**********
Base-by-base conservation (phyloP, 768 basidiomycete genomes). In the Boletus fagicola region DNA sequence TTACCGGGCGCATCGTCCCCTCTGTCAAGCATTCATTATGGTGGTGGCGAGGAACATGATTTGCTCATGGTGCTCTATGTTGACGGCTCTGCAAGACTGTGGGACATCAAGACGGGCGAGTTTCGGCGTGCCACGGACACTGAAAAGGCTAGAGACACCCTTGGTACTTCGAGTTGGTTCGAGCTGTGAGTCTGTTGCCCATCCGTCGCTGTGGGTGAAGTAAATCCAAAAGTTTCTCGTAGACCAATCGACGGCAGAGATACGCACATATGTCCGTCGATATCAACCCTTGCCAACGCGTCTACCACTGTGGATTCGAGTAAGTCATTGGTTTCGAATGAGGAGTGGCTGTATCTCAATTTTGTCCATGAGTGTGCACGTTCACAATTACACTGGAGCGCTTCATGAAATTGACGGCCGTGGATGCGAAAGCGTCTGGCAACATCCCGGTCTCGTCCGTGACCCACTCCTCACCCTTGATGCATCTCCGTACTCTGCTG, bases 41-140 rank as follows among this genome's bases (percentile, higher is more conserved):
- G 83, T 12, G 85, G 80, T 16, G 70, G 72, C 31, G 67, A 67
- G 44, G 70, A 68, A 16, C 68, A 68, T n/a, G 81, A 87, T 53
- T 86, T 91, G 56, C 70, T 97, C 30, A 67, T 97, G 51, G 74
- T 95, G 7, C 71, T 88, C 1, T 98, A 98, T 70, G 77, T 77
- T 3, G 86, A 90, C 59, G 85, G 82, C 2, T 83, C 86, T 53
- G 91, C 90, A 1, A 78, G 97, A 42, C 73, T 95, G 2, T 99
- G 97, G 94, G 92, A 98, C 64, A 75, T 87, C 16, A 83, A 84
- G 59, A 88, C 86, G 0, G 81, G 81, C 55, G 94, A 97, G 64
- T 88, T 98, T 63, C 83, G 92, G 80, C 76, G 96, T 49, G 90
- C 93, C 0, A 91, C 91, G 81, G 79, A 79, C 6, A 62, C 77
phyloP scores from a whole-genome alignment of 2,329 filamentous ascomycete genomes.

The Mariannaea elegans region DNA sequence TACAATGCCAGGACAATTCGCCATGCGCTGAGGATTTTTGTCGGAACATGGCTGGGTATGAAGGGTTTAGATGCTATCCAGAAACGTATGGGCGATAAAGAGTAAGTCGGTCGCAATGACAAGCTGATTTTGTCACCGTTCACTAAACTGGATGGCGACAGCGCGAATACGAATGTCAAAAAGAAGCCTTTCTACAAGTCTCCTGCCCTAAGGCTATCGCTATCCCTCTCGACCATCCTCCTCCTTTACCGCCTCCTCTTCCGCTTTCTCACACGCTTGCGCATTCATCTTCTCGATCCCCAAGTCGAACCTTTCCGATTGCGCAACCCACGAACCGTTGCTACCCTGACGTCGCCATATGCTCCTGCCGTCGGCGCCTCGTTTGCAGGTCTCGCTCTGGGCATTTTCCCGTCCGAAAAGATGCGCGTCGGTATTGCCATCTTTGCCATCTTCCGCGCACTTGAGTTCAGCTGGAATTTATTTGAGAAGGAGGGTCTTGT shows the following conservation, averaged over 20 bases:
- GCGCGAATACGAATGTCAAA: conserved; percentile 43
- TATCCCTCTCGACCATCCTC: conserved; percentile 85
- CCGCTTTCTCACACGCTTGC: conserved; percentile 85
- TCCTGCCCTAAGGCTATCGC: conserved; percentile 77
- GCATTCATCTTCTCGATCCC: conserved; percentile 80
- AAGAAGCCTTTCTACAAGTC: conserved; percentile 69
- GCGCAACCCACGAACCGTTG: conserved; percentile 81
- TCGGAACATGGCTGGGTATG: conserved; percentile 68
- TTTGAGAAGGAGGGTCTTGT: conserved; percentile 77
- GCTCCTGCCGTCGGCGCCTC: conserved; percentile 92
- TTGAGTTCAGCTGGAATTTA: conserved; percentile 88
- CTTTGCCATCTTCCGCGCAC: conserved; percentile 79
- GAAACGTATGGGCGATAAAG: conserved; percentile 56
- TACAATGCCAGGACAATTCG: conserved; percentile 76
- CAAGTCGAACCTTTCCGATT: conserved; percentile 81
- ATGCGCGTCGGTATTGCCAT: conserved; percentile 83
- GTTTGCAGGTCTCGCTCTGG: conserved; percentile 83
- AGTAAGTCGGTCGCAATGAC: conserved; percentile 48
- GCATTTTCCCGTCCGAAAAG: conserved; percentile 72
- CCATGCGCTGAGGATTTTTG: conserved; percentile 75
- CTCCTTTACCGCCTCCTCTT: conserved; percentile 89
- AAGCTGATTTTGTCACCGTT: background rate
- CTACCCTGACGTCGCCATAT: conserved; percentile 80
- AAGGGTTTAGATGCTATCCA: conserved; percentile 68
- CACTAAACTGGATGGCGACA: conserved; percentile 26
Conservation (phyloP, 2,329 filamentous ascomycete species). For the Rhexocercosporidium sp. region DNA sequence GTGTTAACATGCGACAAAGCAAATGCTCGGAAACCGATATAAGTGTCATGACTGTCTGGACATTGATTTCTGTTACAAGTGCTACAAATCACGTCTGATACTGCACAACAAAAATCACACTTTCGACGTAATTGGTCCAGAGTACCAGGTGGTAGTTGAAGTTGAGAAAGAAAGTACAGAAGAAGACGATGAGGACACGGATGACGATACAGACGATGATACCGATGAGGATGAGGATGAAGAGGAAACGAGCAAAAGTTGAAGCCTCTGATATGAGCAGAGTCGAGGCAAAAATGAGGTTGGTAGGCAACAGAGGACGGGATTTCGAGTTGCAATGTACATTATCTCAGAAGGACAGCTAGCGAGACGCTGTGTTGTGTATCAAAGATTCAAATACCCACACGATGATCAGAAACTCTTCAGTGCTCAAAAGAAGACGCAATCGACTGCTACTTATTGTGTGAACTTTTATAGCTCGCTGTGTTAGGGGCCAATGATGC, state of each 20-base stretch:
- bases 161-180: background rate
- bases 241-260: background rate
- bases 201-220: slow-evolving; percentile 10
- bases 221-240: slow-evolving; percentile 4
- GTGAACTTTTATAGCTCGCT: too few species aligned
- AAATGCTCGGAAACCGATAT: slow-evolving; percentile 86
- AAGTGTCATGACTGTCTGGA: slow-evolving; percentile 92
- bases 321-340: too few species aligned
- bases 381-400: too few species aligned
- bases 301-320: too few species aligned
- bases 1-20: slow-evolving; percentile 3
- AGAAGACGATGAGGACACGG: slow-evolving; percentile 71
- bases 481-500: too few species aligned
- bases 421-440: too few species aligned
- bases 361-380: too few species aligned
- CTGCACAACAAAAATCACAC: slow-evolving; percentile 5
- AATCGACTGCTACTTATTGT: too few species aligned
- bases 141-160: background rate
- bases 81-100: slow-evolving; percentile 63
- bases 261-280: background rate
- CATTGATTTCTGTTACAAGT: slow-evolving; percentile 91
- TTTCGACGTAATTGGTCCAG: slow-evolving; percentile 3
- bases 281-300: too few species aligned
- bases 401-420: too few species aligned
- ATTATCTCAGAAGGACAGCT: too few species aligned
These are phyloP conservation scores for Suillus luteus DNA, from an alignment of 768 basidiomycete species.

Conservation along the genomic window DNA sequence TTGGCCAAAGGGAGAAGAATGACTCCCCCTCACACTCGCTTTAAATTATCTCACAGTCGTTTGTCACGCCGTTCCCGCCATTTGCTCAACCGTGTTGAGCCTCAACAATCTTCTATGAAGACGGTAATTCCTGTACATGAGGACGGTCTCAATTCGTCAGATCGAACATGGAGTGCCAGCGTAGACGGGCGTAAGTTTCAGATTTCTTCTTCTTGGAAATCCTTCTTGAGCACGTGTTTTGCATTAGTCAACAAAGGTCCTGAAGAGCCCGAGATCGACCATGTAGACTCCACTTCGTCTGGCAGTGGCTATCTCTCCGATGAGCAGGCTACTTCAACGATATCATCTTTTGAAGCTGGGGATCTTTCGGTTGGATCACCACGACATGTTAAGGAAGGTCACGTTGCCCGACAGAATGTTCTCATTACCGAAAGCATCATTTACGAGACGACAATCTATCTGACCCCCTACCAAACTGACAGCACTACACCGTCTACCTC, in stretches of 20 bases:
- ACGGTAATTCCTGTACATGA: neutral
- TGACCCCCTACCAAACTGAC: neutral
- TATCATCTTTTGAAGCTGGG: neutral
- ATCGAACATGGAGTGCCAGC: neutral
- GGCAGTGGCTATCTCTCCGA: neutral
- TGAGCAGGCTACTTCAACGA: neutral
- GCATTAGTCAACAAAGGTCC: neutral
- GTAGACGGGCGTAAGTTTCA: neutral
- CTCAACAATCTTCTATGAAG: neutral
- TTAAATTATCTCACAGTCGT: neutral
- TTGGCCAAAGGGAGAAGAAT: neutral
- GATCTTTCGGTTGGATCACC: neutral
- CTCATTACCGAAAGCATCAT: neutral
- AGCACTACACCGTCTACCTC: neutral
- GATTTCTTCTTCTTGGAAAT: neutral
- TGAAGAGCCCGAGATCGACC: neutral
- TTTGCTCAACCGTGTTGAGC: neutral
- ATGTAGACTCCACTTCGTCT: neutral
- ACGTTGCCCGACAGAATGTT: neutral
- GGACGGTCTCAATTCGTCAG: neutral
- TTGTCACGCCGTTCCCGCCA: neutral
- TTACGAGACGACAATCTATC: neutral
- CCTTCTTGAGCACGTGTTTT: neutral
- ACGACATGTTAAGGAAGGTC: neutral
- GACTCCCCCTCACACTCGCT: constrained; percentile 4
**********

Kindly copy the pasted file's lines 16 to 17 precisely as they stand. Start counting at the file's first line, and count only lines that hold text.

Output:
- CCGCTTTCTCACACGCTTGC: conserved; percentile 85
- TCCTGCCCTAAGGCTATCGC: conserved; percentile 77